Sam Rockwell seems to be in the most unique situation of talented, working actors in Hollywood. His story seems very reminiscent to that of Mark Ruffalo as he’s been around for years, delivering solid performances time and time again but stars don’t seem to align for Oscar. Academy Award Winner Cate Blanchett used to be in this same boat but along with Ruffalo, they found their way out of the box.
Rockwell has been acting consistently for nearly thirty years getting little work in films like Teenage Mutant Ninja Turtles (1990) and Strictly Business (1991). Most of Rockwell’s respect and success has come from his independent works and his ability to inhabit any character he portrays. While he’s shown range in works like Frank Darabont’s The Green Mile (1999), George Clooney’s Confessions of a Dangerous Mind (2002), and Ridley Scott’s Matchstick Men (2003), Rockwell has always gained minimal traction on the awards circuit. He won Best Actor at the Berlin Film Festival for his portrayal of Chuck Barris in Clooney’s film but didn’t translate in a strong year of lead actors.
He’s had two big opportunities at Oscar glory so far — for his incredible turn as Sam Bell in Duncan Jones’ Moon (2009), a performance positively received by critics and won several festival and critics awards during its run. His other work in Tony Goldwyn’s Conviction (2010), which was well-received but the film got mixed reviews from critics didn’t have his buzz sustain throughout the awards season despite a nomination from the Critics Choice Movie Awards and win from Boston Film Critics.
This year, Rockwell has proved once again to standout even when standing next to the likes of Academy Award Winner Christopher Walken and Woody Harrelson. What he exhibits in Martin McDonagh’s Seven Psychopaths, a performance that has been nominated for an Independent Spirit Award, has Rockwell only showing us the tip of the iceberg of his talents. Joey Magidson mentioned on a podcast that “Rockwell is a future Best Actor winner…” and I wholeheartedly agree. Oscar-winner Philip Seymour Hoffman had a similar beginning to his career as he was delivering in films likeFlawless, Almost Famous, and Boogie Nights but was having trouble gaining the traction needed. It took the role of a lifetime as Truman Capote in Bennett Miller’s Capote (2005) to have his peers and critics notice him over stiff competition like Heath Ledger and Joaquin Phoenix. Could a role like that be in Rockwell’s future?
Maybe performing the “Chastain Movement” will help him gain recognition for 2013. The Chastain Movement is when an actor or actress has multiple films open in the same year, usually anywhere from three to seven films, but there is one performance that critics can pin-point as the sole representation of the year. The beautiful Jessica Chastain had this happen for her in 2011 when she appeared in six films (Coriolanus, Take Shelter, Texas Killing Fields, The Tree of Life, Wilde Salome, The Debt, and her Oscar-nominated work in The Help). The movement often encompasses a least two or three works that are deemed “Oscar-worthy.” The opposite side of the this I would call the “Law Breakdown.” In 2004, Academy Award Nominee Jude Law appeared in six films (Alfie, The Aviator, Closer, I Heart Huckabees, Lemony Snicket’s A Series of Unfortunate Events, and Sky Captain and the World of Tomorrow). It’s argued that the world of cinema had such Jude Law overkill, as he was fine in nearly all those roles but a majority of them received mixed reviews, that when it came time to name a performance that would represent him for the calendar year, multiple categorizations and lackluster reviews ultimately damned him.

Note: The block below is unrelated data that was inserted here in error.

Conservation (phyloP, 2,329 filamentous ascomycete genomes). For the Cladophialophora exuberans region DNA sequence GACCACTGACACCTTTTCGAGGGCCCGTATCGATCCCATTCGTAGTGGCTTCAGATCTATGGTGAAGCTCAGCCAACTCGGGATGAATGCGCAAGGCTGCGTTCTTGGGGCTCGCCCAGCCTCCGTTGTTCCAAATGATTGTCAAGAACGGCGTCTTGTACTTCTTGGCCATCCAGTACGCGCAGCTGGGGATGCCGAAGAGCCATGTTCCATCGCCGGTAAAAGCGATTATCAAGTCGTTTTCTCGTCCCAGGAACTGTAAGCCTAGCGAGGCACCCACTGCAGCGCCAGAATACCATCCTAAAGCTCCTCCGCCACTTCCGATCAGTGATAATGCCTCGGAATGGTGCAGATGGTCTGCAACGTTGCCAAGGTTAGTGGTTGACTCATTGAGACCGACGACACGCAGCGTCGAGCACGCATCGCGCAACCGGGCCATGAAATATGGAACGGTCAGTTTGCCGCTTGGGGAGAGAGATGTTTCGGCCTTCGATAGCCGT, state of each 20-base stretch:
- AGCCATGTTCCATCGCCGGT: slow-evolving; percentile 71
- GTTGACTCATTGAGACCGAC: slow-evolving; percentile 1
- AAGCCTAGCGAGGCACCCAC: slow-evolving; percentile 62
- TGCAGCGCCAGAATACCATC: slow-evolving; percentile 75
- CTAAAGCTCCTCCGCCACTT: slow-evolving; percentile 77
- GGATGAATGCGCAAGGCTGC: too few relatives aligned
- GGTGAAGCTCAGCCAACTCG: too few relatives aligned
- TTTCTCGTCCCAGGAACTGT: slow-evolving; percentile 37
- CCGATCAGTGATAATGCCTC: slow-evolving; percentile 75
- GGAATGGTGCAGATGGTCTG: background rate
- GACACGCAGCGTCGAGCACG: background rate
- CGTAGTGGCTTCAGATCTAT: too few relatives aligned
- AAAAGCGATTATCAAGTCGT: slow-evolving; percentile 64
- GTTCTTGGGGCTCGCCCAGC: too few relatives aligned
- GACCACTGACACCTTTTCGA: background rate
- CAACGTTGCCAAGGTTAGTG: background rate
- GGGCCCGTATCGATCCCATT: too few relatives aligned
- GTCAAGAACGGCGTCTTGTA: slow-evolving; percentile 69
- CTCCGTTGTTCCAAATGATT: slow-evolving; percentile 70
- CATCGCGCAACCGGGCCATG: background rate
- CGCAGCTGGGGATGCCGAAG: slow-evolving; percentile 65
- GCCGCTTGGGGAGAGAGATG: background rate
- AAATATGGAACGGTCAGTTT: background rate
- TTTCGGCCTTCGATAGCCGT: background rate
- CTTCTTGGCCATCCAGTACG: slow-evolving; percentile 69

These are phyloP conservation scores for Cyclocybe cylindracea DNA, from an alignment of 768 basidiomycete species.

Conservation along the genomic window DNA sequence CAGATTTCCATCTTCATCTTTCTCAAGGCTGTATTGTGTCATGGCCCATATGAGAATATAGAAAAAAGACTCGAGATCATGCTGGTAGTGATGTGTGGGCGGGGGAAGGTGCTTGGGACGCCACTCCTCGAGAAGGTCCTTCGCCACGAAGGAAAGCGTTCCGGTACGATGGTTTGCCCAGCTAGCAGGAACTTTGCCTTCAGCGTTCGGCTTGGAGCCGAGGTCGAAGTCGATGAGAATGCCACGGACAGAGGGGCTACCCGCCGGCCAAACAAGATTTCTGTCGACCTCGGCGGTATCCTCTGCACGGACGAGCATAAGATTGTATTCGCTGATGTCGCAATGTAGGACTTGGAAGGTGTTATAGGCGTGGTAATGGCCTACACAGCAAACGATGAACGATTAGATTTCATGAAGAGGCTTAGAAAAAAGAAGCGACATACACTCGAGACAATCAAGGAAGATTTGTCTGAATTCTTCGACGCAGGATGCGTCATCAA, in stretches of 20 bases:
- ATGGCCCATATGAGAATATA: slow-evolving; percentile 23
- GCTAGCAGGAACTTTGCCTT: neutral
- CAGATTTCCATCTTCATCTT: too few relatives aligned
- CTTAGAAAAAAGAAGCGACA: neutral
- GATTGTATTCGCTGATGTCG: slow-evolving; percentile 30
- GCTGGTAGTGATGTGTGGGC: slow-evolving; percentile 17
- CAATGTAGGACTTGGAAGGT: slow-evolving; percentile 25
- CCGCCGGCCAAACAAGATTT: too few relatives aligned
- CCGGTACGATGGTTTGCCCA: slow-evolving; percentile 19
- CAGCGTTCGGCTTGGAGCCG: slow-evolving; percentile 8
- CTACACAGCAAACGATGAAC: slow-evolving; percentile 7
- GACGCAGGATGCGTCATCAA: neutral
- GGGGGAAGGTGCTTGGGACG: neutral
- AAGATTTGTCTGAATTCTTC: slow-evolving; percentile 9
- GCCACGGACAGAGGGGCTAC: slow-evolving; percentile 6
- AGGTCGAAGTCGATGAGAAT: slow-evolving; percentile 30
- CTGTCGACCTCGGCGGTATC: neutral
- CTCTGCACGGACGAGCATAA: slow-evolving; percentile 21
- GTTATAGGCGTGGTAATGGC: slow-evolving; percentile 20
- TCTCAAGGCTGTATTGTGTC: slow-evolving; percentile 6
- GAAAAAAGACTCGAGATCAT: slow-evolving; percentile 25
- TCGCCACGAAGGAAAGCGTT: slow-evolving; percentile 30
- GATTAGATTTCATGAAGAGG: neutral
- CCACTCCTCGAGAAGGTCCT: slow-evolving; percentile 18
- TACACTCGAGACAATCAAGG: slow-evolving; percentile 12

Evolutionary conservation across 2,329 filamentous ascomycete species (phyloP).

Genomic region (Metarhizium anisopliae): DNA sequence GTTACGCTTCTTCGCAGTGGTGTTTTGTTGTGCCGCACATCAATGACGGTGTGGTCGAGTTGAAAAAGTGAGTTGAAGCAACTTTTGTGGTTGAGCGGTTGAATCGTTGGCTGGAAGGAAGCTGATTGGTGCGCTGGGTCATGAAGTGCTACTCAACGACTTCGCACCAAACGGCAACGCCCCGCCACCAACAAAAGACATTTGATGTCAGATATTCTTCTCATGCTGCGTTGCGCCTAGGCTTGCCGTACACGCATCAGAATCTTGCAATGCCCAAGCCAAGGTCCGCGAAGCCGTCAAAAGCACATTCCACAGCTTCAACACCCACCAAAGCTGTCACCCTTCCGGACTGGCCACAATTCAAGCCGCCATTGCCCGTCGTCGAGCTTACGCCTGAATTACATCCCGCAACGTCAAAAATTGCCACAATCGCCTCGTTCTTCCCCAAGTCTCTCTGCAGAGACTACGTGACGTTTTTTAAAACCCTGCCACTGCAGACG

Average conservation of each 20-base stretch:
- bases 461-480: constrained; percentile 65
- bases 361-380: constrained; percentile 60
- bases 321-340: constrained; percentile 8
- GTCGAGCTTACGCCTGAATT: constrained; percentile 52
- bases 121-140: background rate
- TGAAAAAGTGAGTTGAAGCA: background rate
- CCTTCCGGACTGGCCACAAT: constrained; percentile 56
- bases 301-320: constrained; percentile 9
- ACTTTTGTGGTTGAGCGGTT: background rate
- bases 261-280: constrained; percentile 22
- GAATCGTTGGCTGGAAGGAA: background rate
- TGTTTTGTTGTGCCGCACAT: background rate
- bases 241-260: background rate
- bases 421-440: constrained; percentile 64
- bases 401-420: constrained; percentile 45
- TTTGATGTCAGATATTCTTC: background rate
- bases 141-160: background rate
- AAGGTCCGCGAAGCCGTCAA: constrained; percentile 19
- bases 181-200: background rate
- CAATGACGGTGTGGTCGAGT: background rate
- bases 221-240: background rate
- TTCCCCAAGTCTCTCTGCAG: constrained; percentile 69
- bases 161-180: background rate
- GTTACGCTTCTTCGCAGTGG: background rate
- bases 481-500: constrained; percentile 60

Could any of those treatments work or damn Rockwell this year?
He has a role opposite Olivia Wilde, Ray Liotta, and Michelle Monaghan in the upcoming Better Living Through Chemistry. Oscar-winning screenwriters Jim Rash and Nat Faxon will be directing him alongside Steve Carell in The Way, Way Back due to premiere at the Sundance Film Festival later this month. His big shot could be in the role of John Moon in David M. Rosenthal’s adaptation of A Single Shot with William H. Macy and Melissa Leo, a cat and mouse story. He will also have two roles in comedy films later this year, Trust Me with Amanda Peet and A Case of You with Vince Vaughn and Peter Dinklage.
ADVICE: I’m not sure you need advice in particular Mr. Rockwell. I think you’ve done incredibly well thus far even in blockbuster films like Charlie’s Angels (2000). You have a lot of comedies in your future slate and while I can understand it’s likely because you need to pay your mortgage, films with you in the lead role like the upcoming A Single Shot could break you out in a big way. When that day comes, and I believe it will, where you have “the role”, you have to play the circuit and use that charm you use in movies and make audiences melt (a.k.a. AMPAS members). My advice is more towards studios and casting agents. You have a gem right in front of you. Utilize him. I think Hollywood wants to reward you. They like you. We all like you. Maybe you’re not at the front of the line, but you’re pretty close. Your moment will come.